A preliminary study of breast-feeding and maternal symptomatology

Ann Behav Med. Winter 2000;22(1):71-9. doi: 10.1007/BF02895170.

Abstract

The association between breast-feeding status and maternal health is examined. A survey questionnaire was presented via the World Wide Web. Self-reports of 168 breast-feeding and 65 weaned mothers between 4 and 208 weeks postpartum were compared for physician visits, symptomatology, and Perceived Stress Scale scores in the last month. Breast-feeding was associated with fewer physician visits and symptoms and less perceived stress. Moreover, the longer a woman breast-fed before she weaned, the fewer the symptoms and less stress she reported. Breast-feeding is associated with better maternal health both during the breast-feeding period and after weaning. Further research on the effects on maternal health of breast-feeding is indicated. Future prospective longitudinal investigations should address the possible inhibition of lactation by stress and physiological mechanisms that may link breast-feeding and weaning with maternal health.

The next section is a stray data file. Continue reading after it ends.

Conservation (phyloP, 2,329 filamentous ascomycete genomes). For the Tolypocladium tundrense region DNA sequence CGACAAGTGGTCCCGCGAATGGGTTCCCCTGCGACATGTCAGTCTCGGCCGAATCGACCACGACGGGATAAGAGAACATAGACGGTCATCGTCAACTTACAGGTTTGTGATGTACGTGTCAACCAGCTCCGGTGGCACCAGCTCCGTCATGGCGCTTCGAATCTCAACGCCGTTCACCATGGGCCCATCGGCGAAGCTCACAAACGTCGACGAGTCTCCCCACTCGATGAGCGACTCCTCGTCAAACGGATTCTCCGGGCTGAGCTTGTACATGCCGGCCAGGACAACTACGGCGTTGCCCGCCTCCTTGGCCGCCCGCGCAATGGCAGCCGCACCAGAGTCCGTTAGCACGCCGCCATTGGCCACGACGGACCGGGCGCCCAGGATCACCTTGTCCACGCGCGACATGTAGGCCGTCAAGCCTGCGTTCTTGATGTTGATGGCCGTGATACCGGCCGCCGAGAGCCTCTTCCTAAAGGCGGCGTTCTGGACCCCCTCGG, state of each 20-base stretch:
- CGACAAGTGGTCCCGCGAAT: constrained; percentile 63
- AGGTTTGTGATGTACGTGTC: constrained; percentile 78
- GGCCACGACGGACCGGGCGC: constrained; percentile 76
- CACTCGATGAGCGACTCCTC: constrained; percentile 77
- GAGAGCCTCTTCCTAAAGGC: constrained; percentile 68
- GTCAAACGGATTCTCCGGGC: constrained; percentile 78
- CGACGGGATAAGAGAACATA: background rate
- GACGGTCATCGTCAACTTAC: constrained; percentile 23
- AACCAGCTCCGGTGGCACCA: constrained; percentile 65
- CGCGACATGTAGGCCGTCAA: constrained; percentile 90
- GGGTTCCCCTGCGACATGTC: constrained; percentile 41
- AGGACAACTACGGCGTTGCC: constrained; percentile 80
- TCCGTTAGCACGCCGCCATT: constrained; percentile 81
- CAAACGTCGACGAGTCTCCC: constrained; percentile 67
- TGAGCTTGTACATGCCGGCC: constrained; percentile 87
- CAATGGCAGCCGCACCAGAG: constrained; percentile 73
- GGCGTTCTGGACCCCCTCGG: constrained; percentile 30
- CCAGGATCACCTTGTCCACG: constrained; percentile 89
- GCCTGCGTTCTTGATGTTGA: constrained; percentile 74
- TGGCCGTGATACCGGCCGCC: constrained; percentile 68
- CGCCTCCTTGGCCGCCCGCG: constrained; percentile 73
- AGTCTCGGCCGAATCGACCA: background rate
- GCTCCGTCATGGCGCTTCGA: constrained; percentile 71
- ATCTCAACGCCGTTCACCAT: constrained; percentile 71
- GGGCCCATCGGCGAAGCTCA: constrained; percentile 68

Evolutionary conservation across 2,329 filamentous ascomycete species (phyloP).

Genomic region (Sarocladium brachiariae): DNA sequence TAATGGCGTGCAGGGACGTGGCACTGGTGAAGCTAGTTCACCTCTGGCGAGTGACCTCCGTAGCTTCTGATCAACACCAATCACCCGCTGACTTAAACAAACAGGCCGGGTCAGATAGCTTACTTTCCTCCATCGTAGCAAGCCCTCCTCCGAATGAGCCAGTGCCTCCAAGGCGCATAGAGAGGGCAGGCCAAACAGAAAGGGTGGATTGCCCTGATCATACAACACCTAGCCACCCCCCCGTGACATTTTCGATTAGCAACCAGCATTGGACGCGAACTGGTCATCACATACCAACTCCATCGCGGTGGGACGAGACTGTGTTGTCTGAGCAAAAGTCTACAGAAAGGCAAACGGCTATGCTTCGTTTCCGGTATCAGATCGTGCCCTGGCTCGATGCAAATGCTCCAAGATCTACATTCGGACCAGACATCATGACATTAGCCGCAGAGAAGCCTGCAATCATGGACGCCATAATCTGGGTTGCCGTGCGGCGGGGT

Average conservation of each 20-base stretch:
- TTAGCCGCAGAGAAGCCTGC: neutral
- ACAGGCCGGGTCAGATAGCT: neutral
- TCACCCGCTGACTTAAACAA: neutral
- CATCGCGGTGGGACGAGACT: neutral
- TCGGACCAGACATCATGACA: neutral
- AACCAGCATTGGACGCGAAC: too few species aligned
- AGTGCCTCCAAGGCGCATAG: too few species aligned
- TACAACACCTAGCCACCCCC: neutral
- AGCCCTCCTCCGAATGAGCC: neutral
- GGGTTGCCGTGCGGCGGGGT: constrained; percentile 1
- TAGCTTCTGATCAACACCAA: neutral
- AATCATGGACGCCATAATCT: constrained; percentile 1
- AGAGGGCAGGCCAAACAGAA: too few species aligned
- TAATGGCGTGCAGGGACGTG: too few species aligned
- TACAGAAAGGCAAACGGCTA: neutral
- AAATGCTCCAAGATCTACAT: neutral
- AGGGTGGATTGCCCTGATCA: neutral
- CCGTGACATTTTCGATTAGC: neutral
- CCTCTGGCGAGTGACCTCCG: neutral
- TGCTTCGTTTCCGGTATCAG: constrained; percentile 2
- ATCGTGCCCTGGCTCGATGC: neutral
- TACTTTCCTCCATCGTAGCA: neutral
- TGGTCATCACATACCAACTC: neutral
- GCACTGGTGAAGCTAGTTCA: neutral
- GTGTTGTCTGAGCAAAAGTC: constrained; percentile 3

Publication types

  • Research Support, U.S. Gov't, Non-P.H.S.
  • Research Support, U.S. Gov't, P.H.S.

MeSH terms

  • Adult
  • Attitude to Health*
  • Australia
  • Breast Feeding* / psychology
  • Breast Feeding* / statistics & numerical data
  • Canada
  • Central America
  • Confounding Factors, Epidemiologic
  • Europe
  • Factor Analysis, Statistical
  • Female
  • Health Behavior
  • Health Surveys
  • Humans
  • Infant, Newborn
  • Internet
  • Maternal Welfare*
  • New Zealand
  • Population Surveillance*
  • South Africa
  • South America
  • Stress, Psychological*
  • United States
  • Weaning